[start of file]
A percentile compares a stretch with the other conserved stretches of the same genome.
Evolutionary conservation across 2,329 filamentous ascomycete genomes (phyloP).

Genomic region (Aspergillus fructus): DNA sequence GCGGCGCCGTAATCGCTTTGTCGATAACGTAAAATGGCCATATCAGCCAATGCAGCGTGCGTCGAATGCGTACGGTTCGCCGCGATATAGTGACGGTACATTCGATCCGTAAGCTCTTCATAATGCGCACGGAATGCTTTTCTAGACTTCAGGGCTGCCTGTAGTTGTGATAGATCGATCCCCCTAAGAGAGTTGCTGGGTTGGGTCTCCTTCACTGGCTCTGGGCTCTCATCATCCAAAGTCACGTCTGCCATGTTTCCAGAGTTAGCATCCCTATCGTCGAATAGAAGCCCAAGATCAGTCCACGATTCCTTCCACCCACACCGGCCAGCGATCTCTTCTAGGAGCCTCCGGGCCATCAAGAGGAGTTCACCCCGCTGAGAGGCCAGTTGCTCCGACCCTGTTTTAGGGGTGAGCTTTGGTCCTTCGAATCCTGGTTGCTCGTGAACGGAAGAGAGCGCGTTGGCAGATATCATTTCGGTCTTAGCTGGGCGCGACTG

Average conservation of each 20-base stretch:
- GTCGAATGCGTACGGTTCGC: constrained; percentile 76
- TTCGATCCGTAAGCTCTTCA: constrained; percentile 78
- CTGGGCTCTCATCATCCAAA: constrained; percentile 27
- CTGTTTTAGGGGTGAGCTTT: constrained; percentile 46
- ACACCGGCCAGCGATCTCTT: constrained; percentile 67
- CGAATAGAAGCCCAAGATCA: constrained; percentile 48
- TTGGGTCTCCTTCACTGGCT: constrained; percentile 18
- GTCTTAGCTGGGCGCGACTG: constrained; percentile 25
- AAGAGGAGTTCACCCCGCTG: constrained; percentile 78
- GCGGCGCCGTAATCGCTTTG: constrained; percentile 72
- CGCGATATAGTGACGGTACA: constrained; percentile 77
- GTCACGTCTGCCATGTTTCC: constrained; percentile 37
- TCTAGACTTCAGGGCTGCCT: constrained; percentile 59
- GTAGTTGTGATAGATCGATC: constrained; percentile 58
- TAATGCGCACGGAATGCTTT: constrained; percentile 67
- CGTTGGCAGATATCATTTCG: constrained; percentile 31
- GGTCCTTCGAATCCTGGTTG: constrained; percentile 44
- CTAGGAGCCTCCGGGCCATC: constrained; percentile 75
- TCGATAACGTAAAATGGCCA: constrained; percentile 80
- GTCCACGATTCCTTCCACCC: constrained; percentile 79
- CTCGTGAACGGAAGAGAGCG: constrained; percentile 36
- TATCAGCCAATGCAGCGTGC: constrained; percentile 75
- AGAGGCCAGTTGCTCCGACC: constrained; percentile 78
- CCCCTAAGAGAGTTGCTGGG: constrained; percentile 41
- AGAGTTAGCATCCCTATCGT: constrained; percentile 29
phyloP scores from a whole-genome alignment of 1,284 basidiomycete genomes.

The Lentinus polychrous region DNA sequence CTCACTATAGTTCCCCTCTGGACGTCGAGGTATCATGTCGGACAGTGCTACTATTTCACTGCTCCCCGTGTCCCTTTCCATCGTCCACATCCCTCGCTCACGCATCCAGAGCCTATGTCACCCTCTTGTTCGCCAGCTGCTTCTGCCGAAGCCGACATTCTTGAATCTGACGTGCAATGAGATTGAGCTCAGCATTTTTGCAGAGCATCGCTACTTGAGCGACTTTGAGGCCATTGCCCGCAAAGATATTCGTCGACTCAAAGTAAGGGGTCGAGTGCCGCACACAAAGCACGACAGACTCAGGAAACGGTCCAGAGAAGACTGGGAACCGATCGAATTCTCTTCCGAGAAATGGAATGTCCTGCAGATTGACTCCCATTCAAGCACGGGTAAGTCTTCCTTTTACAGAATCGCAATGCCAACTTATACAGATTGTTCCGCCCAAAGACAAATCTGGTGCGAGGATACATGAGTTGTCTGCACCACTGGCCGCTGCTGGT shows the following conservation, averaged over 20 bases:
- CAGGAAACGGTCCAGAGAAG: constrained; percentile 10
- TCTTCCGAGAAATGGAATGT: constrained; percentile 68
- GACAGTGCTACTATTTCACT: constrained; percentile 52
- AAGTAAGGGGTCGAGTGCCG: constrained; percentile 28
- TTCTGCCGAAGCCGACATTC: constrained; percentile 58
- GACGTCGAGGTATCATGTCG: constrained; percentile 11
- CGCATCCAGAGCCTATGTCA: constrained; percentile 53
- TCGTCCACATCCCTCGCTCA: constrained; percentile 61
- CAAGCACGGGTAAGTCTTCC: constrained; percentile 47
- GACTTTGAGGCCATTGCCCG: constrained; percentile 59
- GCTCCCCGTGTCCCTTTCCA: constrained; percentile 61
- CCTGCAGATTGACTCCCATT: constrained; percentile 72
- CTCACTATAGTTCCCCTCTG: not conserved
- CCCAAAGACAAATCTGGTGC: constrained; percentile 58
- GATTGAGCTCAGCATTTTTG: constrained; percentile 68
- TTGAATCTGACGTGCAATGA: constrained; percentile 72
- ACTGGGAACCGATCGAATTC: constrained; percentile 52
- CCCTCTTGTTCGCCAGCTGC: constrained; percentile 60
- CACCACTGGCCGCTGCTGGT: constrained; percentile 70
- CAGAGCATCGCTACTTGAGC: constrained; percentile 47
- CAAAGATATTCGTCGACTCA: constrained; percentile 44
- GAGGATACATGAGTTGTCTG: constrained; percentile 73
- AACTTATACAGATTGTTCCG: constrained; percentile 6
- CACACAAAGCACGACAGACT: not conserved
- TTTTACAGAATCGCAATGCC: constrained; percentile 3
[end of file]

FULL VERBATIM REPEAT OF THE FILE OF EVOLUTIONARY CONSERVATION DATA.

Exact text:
A percentile compares a stretch with the other conserved stretches of the same genome.
Evolutionary conservation across 2,329 filamentous ascomycete genomes (phyloP).

Genomic region (Aspergillus fructus): DNA sequence GCGGCGCCGTAATCGCTTTGTCGATAACGTAAAATGGCCATATCAGCCAATGCAGCGTGCGTCGAATGCGTACGGTTCGCCGCGATATAGTGACGGTACATTCGATCCGTAAGCTCTTCATAATGCGCACGGAATGCTTTTCTAGACTTCAGGGCTGCCTGTAGTTGTGATAGATCGATCCCCCTAAGAGAGTTGCTGGGTTGGGTCTCCTTCACTGGCTCTGGGCTCTCATCATCCAAAGTCACGTCTGCCATGTTTCCAGAGTTAGCATCCCTATCGTCGAATAGAAGCCCAAGATCAGTCCACGATTCCTTCCACCCACACCGGCCAGCGATCTCTTCTAGGAGCCTCCGGGCCATCAAGAGGAGTTCACCCCGCTGAGAGGCCAGTTGCTCCGACCCTGTTTTAGGGGTGAGCTTTGGTCCTTCGAATCCTGGTTGCTCGTGAACGGAAGAGAGCGCGTTGGCAGATATCATTTCGGTCTTAGCTGGGCGCGACTG

Average conservation of each 20-base stretch:
- GTCGAATGCGTACGGTTCGC: constrained; percentile 76
- TTCGATCCGTAAGCTCTTCA: constrained; percentile 78
- CTGGGCTCTCATCATCCAAA: constrained; percentile 27
- CTGTTTTAGGGGTGAGCTTT: constrained; percentile 46
- ACACCGGCCAGCGATCTCTT: constrained; percentile 67
- CGAATAGAAGCCCAAGATCA: constrained; percentile 48
- TTGGGTCTCCTTCACTGGCT: constrained; percentile 18
- GTCTTAGCTGGGCGCGACTG: constrained; percentile 25
- AAGAGGAGTTCACCCCGCTG: constrained; percentile 78
- GCGGCGCCGTAATCGCTTTG: constrained; percentile 72
- CGCGATATAGTGACGGTACA: constrained; percentile 77
- GTCACGTCTGCCATGTTTCC: constrained; percentile 37
- TCTAGACTTCAGGGCTGCCT: constrained; percentile 59
- GTAGTTGTGATAGATCGATC: constrained; percentile 58
- TAATGCGCACGGAATGCTTT: constrained; percentile 67
- CGTTGGCAGATATCATTTCG: constrained; percentile 31
- GGTCCTTCGAATCCTGGTTG: constrained; percentile 44
- CTAGGAGCCTCCGGGCCATC: constrained; percentile 75
- TCGATAACGTAAAATGGCCA: constrained; percentile 80
- GTCCACGATTCCTTCCACCC: constrained; percentile 79
- CTCGTGAACGGAAGAGAGCG: constrained; percentile 36
- TATCAGCCAATGCAGCGTGC: constrained; percentile 75
- AGAGGCCAGTTGCTCCGACC: constrained; percentile 78
- CCCCTAAGAGAGTTGCTGGG: constrained; percentile 41
- AGAGTTAGCATCCCTATCGT: constrained; percentile 29
phyloP scores from a whole-genome alignment of 1,284 basidiomycete genomes.

The Lentinus polychrous region DNA sequence CTCACTATAGTTCCCCTCTGGACGTCGAGGTATCATGTCGGACAGTGCTACTATTTCACTGCTCCCCGTGTCCCTTTCCATCGTCCACATCCCTCGCTCACGCATCCAGAGCCTATGTCACCCTCTTGTTCGCCAGCTGCTTCTGCCGAAGCCGACATTCTTGAATCTGACGTGCAATGAGATTGAGCTCAGCATTTTTGCAGAGCATCGCTACTTGAGCGACTTTGAGGCCATTGCCCGCAAAGATATTCGTCGACTCAAAGTAAGGGGTCGAGTGCCGCACACAAAGCACGACAGACTCAGGAAACGGTCCAGAGAAGACTGGGAACCGATCGAATTCTCTTCCGAGAAATGGAATGTCCTGCAGATTGACTCCCATTCAAGCACGGGTAAGTCTTCCTTTTACAGAATCGCAATGCCAACTTATACAGATTGTTCCGCCCAAAGACAAATCTGGTGCGAGGATACATGAGTTGTCTGCACCACTGGCCGCTGCTGGT shows the following conservation, averaged over 20 bases:
- CAGGAAACGGTCCAGAGAAG: constrained; percentile 10
- TCTTCCGAGAAATGGAATGT: constrained; percentile 68
- GACAGTGCTACTATTTCACT: constrained; percentile 52
- AAGTAAGGGGTCGAGTGCCG: constrained; percentile 28
- TTCTGCCGAAGCCGACATTC: constrained; percentile 58
- GACGTCGAGGTATCATGTCG: constrained; percentile 11
- CGCATCCAGAGCCTATGTCA: constrained; percentile 53
- TCGTCCACATCCCTCGCTCA: constrained; percentile 61
- CAAGCACGGGTAAGTCTTCC: constrained; percentile 47
- GACTTTGAGGCCATTGCCCG: constrained; percentile 59
- GCTCCCCGTGTCCCTTTCCA: constrained; percentile 61
- CCTGCAGATTGACTCCCATT: constrained; percentile 72
- CTCACTATAGTTCCCCTCTG: not conserved
- CCCAAAGACAAATCTGGTGC: constrained; percentile 58
- GATTGAGCTCAGCATTTTTG: constrained; percentile 68
- TTGAATCTGACGTGCAATGA: constrained; percentile 72
- ACTGGGAACCGATCGAATTC: constrained; percentile 52
- CCCTCTTGTTCGCCAGCTGC: constrained; percentile 60
- CACCACTGGCCGCTGCTGGT: constrained; percentile 70
- CAGAGCATCGCTACTTGAGC: constrained; percentile 47
- CAAAGATATTCGTCGACTCA: constrained; percentile 44
- GAGGATACATGAGTTGTCTG: constrained; percentile 73
- AACTTATACAGATTGTTCCG: constrained; percentile 6
- CACACAAAGCACGACAGACT: not conserved
- TTTTACAGAATCGCAATGCC: constrained; percentile 3